Plant-Insect Interactions in the Tropics
Since 2000, our laboratory’s research is devoted to the study of plant ecology and especially on single and multiple plant-insect interactions, including mutualistic and antagonistic relationships, such as: pollination, seed-dispersal, herbivory, and plant-herbivores-parasitoids interactions. We adopted an evolutionary-ecological perspective in order to understand how biotic interactions evolve. Recently we have been working with plant local adaptation to insect interactions, using ambitious field experiments at large geographical scales, as well as molecular tools. Additionally, we are generating ecological information that could be use for: forest management, conservation of endangered and endemic plant species, crop pollination, and programs to control invasive plant species.
We are lucky because we have several friends as collaborators. We have ongoing projects and collaborations with: Carlos Herrera and Conchita Alonso from the Estación Biológica de Doñana, CSIC (Spain). Fabian Vargas Mendoza, from the Escuela Nacional de Ciencias Biológicas, IPN, (México); Luis Abdala-Roberts UADY (México), Xoaquin Moreira, CSIC (Spain) and Kailen Mooney, from the University of California (USA). Luz María Calvo, from the Centro de Investigación Científica de Yucatán, (México).Tia-Lynn Ashman from the University of Pittsburgh, (USA) and Gerardo Arceo,from the East Tennessee State University of (USA). Cecilia Díaz from the Instituto de Ecología, A.C. (México), Victor Rico-Gray from the Universidad Veracruzana (México), Jeff Ollerton, from Northampton University (UK), and Miguel Munguia Rosas, from CINVESTAV (México)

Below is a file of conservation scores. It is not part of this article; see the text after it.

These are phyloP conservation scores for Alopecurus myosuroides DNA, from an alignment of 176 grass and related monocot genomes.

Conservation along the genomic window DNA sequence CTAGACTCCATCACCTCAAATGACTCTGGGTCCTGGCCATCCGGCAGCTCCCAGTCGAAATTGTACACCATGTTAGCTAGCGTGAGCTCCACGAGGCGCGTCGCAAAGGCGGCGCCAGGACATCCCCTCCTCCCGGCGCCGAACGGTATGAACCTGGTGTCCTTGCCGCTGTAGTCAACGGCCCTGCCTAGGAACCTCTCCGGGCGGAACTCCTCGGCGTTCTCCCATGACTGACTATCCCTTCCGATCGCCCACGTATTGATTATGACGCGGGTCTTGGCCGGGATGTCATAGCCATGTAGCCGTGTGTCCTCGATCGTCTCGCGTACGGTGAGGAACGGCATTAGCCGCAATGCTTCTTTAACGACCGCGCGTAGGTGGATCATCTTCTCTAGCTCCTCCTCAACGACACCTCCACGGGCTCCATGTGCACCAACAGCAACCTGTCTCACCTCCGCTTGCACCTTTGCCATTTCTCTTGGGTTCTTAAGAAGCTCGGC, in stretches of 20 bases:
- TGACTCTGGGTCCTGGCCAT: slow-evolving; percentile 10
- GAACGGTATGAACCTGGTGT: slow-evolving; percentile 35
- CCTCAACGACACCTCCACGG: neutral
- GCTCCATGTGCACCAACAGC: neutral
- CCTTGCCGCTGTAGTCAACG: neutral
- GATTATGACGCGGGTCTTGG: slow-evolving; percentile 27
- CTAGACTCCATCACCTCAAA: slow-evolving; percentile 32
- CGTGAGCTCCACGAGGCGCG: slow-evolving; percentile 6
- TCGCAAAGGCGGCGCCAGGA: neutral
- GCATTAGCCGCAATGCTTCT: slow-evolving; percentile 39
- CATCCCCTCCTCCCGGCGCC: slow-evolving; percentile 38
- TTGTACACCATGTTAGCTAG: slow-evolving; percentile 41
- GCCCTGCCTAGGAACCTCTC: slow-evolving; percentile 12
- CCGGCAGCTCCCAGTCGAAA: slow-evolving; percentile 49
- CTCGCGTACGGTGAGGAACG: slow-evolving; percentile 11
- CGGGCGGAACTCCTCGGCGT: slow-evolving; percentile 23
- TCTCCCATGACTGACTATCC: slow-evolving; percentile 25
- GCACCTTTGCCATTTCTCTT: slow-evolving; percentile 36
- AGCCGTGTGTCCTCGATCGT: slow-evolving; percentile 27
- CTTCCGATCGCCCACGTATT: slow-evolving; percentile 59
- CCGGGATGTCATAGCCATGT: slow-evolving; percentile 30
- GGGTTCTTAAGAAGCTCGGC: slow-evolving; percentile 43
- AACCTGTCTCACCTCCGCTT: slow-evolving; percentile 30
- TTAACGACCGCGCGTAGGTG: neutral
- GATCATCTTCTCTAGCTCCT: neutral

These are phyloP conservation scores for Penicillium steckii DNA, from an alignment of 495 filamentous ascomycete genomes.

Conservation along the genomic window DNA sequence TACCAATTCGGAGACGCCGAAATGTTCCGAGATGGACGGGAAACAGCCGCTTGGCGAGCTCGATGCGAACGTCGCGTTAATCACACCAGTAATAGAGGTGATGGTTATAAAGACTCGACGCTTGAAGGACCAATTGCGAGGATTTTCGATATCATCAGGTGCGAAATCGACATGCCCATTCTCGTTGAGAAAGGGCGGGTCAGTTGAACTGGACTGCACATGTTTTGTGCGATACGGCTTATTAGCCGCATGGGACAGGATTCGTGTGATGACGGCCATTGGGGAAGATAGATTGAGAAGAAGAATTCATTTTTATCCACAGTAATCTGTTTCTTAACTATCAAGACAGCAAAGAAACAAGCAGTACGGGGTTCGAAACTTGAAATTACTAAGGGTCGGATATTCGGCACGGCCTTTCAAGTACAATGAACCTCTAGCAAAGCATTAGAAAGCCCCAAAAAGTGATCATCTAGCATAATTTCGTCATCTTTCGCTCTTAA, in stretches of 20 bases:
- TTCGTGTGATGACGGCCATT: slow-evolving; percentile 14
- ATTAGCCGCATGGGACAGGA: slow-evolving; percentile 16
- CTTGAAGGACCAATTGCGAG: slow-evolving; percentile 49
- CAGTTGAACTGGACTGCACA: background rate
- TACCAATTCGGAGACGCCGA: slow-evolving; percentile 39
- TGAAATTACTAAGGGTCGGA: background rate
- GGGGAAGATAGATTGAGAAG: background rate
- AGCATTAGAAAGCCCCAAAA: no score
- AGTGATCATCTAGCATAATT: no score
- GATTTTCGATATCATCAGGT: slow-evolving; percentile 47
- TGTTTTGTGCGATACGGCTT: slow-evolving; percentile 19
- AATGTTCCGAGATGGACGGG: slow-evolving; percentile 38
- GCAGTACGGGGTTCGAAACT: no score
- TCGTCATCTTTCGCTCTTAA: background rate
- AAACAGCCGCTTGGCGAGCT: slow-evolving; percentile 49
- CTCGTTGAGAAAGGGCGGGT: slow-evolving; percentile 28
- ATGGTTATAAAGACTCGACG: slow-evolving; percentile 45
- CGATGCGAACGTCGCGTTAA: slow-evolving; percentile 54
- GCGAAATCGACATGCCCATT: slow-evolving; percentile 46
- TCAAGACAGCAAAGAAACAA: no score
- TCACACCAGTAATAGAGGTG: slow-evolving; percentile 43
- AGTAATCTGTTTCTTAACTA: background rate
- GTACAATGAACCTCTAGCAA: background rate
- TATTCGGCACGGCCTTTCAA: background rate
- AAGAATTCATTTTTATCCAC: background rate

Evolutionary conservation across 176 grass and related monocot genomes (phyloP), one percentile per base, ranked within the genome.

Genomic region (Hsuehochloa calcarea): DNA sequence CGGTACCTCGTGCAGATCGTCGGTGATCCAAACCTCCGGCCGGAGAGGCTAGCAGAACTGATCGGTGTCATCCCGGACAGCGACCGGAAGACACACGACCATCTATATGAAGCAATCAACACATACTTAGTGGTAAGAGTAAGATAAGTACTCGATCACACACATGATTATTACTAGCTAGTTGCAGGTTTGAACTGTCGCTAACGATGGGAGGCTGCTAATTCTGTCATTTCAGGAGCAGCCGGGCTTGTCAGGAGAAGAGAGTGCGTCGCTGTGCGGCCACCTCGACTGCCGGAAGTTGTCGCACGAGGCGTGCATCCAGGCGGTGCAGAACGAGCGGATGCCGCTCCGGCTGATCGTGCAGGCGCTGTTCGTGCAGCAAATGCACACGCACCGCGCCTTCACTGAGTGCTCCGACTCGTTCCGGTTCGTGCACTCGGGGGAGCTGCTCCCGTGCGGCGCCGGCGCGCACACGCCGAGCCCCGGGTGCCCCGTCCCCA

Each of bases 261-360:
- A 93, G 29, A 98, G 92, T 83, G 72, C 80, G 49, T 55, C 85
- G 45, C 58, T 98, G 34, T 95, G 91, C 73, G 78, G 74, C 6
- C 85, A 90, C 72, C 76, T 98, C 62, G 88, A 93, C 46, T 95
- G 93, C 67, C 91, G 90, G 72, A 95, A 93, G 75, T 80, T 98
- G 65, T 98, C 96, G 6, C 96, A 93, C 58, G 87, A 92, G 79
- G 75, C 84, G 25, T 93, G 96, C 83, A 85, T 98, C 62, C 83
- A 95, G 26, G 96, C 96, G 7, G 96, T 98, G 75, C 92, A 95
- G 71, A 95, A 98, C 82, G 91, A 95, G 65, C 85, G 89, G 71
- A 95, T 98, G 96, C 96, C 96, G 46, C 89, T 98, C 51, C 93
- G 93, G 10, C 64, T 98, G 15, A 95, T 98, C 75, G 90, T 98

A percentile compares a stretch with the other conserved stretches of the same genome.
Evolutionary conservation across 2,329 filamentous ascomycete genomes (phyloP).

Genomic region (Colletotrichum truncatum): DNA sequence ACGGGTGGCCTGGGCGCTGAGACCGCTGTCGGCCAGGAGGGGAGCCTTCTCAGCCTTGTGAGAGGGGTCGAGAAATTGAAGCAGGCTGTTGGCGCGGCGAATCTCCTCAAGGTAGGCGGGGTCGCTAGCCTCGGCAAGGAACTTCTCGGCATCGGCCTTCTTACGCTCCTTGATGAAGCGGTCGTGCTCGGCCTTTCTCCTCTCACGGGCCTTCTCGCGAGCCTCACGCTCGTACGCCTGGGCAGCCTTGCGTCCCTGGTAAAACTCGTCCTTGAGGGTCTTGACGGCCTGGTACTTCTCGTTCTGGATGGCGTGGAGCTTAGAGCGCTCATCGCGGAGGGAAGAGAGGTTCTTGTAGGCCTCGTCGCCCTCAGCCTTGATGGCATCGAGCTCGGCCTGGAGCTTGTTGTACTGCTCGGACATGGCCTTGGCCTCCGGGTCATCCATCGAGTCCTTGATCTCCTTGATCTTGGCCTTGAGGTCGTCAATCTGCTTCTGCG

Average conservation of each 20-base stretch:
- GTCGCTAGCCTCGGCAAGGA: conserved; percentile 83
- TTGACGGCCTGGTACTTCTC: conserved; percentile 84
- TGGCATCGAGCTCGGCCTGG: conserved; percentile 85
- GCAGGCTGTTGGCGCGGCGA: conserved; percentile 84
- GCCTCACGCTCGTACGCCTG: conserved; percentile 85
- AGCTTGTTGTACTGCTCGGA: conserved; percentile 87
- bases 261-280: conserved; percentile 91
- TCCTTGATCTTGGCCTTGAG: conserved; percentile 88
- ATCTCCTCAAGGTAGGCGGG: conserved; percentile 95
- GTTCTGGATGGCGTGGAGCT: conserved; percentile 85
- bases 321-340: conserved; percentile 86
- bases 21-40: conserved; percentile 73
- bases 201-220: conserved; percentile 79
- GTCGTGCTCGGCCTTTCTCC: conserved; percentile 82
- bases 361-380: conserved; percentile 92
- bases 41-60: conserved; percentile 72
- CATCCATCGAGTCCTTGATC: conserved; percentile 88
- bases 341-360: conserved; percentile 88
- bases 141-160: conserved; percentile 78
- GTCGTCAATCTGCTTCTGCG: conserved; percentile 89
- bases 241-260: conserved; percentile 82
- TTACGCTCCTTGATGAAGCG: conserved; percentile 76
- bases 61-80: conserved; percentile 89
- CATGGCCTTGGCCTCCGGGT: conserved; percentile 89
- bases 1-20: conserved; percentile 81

Update: June /2016